The Malta Independent 12 May 2021, Wednesday

‘You are under arrest’ – Know your rights

Sunday, 2 May 2021, 07:45 Last update: about 10 days ago

Nadia Attard

Being arrested by the Police can prove to be a confusing experience to some, and not so confusing to others. Nonetheless, it is equally important to be aware beforehand of the rights you are afforded by Law at the moment of your arrest.

Upon arrest and without undue delay, you must be informed:

#1 – That you are under arrest

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Yes, as basic as it sounds, it is imperative that you are told that you are under arrest – if this is not done then that arrest is an unlawful one.

#2 – The reasons of your arrest

The arrest is not lawful unless you are informed, at the time of your arrest, the reasons for the same. Such reasons must be given to you in a language that you understand.

#3 – That you have a right to consult a medical practitioner

Immediately upon arrest and without undue delay, you must be informed of this right. If you want to, you will be allowed to consult a medical practitioner of your choice. 

#4 – That you have a right to inform at least one person of your arrest

Immediately upon arrest and without undue delay, you must be informed of this right. If you are a minor (that is below 18 years of age), at least one person having parental authority, tutorship, curatorship or guardianship in your respect has to be informed of your arrest.

#5 – That you have a right to communicate with consular authorities

If you are a non-Maltese national and you have been arrested, you have a right to inform the consular authorities of your State about your arrest.

#6 – That you have a right to legal assistance

This is by far one of the most important rights that you are afforded upon arrest. As the law stands today, you have the right to a lawyer as soon as you have been arrested and the lawyer chosen by yourself can be with you all along the way, including during your interrogation. In fact, the right of access to a lawyer shall entail the following:

(a)    You and your lawyer will be informed about what you will be questioned about and this more than one hour prior to your interrogation.

(b)   You shall have the right to meet privately with your lawyer prior to your interrogation.

(c)    Your lawyer can be present and can participate effectively during your interrogation.

(d)   Your interrogation will, where possible, be recorded by audio-visual means and you are to be handed a copy of the recording at the end of the same interrogation.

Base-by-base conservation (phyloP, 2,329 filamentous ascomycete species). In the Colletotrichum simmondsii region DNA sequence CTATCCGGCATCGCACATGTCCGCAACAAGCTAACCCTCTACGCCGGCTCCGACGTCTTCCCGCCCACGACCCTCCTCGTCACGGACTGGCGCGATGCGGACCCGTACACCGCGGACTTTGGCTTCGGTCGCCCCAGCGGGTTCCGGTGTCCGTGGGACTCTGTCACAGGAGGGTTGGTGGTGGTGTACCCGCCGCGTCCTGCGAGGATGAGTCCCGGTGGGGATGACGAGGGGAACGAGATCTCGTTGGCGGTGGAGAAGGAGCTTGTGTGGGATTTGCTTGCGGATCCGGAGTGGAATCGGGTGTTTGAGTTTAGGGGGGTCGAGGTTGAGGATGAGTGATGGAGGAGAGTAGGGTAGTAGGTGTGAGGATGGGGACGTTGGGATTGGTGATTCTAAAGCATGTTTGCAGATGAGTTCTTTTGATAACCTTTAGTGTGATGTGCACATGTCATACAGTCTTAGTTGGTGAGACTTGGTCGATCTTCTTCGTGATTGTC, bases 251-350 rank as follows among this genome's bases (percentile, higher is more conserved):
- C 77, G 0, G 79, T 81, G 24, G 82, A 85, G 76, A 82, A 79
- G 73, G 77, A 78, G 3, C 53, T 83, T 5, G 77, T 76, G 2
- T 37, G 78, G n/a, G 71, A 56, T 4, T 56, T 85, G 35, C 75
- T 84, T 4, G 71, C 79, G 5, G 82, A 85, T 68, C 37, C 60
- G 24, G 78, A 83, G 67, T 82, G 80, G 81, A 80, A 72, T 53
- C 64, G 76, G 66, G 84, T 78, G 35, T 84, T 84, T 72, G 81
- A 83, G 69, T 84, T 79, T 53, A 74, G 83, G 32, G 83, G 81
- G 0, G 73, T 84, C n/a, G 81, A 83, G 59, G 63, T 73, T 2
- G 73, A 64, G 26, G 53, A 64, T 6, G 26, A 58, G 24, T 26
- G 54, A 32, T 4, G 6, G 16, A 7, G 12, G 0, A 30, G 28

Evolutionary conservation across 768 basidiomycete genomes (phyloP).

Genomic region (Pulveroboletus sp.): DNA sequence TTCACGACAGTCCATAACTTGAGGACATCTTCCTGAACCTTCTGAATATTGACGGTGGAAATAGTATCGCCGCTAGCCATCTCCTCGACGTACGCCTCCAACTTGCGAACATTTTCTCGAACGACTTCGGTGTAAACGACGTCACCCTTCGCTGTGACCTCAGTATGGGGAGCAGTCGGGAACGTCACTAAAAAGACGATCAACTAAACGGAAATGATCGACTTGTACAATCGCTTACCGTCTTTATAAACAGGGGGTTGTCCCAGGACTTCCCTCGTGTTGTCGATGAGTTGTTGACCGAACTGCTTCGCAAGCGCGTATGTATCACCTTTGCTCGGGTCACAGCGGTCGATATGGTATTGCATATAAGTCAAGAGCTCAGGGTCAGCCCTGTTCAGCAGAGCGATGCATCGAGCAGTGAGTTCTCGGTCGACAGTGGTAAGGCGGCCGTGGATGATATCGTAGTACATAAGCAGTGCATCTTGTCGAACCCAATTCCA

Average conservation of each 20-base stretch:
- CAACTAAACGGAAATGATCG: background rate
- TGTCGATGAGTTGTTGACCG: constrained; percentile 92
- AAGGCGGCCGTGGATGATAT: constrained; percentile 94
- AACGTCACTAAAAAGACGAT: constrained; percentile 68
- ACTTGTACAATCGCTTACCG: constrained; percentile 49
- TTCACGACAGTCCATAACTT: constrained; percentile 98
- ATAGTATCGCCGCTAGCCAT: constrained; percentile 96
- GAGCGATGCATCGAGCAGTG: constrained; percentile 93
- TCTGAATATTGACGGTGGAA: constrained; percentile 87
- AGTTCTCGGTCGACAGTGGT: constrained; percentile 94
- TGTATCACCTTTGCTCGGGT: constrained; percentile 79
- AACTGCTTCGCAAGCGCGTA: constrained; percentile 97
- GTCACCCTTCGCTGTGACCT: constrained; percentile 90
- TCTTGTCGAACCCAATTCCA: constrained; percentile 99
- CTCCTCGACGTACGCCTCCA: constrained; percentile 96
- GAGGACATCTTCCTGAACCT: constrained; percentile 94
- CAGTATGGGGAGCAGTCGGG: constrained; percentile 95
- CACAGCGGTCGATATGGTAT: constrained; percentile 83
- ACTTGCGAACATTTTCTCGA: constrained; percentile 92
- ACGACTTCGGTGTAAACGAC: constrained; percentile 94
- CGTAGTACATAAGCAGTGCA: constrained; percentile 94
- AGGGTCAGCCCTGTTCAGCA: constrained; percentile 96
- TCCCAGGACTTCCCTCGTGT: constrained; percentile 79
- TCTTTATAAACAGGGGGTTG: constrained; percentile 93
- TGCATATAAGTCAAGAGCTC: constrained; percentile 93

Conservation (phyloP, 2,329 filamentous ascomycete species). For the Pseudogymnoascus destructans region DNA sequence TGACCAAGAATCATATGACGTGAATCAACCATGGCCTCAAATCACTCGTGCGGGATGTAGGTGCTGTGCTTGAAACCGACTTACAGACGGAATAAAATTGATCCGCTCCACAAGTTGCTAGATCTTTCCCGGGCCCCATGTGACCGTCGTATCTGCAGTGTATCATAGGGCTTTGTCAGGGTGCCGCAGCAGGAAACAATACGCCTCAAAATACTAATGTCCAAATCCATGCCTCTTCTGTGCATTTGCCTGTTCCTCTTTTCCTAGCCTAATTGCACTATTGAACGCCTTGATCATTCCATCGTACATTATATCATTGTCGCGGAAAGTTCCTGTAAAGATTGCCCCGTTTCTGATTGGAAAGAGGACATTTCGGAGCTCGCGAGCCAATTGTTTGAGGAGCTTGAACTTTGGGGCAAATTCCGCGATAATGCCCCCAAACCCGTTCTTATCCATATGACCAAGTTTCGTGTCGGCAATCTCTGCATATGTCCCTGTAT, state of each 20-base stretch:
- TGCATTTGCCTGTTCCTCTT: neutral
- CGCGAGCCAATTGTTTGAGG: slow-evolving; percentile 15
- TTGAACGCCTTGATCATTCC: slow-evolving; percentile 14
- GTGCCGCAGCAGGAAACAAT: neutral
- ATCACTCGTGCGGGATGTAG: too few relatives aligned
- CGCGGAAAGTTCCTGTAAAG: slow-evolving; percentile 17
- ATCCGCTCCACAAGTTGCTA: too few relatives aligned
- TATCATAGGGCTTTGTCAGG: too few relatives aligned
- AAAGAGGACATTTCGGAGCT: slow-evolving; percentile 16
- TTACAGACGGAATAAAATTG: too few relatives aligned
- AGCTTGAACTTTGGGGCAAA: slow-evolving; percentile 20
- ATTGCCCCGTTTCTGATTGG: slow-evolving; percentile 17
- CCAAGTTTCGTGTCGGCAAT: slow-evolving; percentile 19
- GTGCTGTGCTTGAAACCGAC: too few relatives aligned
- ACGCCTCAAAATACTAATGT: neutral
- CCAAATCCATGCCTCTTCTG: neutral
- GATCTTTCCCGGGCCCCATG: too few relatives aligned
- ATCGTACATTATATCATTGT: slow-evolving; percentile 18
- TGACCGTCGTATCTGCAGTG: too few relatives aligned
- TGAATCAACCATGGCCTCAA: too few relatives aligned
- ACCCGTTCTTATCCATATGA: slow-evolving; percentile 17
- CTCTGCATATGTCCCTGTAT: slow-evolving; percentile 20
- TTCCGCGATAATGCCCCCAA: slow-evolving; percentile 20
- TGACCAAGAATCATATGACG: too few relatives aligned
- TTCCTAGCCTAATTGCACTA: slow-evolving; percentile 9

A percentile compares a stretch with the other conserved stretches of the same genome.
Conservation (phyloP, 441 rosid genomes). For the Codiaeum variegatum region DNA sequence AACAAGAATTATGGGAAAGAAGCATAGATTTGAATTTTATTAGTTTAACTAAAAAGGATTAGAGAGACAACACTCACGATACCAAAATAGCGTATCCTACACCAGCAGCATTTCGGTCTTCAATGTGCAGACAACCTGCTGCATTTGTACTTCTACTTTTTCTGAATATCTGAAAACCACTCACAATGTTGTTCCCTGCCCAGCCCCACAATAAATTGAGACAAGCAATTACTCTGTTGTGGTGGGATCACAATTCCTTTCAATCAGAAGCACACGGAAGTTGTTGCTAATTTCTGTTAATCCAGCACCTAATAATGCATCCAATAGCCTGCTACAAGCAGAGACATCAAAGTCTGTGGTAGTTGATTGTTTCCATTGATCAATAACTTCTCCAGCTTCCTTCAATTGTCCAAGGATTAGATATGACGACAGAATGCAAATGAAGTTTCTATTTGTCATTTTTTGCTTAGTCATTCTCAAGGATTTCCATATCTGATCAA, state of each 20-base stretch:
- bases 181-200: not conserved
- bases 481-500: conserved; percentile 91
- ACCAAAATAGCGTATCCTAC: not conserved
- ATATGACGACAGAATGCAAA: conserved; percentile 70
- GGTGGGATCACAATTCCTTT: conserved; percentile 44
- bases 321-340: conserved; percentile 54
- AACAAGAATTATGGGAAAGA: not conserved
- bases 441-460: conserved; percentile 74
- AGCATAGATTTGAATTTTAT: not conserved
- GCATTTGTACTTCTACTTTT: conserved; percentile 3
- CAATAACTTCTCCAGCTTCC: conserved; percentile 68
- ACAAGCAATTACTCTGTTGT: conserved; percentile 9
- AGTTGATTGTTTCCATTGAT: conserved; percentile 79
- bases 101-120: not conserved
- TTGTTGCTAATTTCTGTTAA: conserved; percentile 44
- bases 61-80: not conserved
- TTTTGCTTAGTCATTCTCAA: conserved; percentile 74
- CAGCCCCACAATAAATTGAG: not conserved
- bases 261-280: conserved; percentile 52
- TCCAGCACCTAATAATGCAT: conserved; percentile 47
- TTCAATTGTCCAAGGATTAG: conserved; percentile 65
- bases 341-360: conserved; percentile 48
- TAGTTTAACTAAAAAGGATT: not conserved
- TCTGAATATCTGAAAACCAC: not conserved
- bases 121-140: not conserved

(e)    If identity parades, confrontations or any reconstructions of the crime scene are held, you and your lawyer have a right to be present for the same.

#7 – That you have a right to disclosure of evidence

This is also a relatively new right under Maltese Law. If you have been arrested, then the Police are under a legal obligation to hand over to you or your lawyer the following:

(a)    Any documents in the possession of the Police which are related to your case and which are essential to challenge effectively the lawfulness of your arrest, as well as

(b)   All material evidence in the possession of the Police, both in your favour or against you, and this in order to safeguard the fairness of the proceedings and to suitably prepare your defence. This evidence will be given to you or to your lawyer free of charge and in due time. Where further material evidence comes into the possession of the Police, access shall be granted to it in due time to allow for it to be considered by you or by your lawyer.

However, a Court may refuse access to certain materials if it believes that such access may lead to a serious threat to the life or the fundamental rights of another person or if such refusal is strictly necessary to safeguard an important public interest or where it could prejudice an ongoing investigation or national security.

 

What happens then?

You can only be detained under arrest for a period of 48 hours according to Maltese Law. Following that, the Police are obliged to either formally charge you before a Court of Law or else release you, with or without police bail.

 

Dr Nadia Attard LL.D is an advocate

 

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